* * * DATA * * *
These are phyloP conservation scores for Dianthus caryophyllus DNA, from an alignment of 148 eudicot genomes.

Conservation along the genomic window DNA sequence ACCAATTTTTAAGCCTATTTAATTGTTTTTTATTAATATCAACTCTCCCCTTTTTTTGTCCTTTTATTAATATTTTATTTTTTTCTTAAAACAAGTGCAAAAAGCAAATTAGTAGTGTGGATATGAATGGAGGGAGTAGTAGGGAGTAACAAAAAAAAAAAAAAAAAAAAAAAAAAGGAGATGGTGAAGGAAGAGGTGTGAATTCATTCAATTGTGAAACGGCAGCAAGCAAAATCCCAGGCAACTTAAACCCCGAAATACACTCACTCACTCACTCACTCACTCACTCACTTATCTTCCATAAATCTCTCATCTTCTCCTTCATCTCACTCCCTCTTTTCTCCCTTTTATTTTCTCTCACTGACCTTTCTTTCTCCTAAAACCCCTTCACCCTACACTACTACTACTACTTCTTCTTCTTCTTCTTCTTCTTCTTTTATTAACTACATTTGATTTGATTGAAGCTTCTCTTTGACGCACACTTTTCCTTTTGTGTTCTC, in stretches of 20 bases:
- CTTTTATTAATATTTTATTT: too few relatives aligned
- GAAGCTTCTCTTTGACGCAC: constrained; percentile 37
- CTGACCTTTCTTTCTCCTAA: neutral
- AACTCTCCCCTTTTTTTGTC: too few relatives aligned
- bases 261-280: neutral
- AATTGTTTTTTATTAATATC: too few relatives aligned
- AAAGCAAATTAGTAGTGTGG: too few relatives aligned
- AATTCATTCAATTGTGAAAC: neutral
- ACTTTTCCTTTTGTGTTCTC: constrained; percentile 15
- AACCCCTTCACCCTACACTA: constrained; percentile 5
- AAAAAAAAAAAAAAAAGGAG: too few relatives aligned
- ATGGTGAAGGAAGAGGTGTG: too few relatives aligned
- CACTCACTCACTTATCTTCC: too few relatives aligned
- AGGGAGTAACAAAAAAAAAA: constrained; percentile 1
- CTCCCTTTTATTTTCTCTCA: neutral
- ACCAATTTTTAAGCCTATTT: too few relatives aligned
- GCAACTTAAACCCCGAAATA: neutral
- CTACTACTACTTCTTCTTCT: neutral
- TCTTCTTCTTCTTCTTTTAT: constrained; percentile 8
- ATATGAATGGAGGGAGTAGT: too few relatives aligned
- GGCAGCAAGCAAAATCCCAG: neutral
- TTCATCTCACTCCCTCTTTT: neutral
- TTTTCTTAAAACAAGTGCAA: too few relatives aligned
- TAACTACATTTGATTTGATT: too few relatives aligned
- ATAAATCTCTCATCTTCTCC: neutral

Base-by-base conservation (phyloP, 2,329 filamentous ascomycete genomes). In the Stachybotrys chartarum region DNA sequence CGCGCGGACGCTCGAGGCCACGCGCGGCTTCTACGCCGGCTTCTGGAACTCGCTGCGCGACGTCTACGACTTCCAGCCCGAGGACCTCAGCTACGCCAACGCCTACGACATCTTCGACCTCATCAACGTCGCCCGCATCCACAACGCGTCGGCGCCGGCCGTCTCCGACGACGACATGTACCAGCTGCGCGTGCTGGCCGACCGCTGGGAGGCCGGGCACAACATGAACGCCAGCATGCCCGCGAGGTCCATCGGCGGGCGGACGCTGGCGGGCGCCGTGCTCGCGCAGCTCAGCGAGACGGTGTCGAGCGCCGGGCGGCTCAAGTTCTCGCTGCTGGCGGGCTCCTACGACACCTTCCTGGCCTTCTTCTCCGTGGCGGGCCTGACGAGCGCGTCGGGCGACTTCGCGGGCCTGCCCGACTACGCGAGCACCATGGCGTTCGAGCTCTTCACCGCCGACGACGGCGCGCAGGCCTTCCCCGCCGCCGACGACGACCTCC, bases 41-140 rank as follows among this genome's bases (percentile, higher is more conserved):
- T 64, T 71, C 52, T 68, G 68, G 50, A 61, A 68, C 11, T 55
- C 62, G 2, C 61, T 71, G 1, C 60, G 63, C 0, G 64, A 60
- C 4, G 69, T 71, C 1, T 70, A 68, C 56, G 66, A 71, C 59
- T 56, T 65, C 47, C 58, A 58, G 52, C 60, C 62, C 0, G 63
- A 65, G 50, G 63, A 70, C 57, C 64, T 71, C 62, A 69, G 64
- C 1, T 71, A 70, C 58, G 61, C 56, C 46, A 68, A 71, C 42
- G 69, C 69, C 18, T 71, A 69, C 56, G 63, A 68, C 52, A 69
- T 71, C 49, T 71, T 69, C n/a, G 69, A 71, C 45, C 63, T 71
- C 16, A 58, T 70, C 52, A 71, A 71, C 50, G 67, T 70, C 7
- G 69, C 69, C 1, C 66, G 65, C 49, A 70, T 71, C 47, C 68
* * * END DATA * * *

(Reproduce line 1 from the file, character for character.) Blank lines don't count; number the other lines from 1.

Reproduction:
These are phyloP conservation scores for Dianthus caryophyllus DNA, from an alignment of 148 eudicot genomes.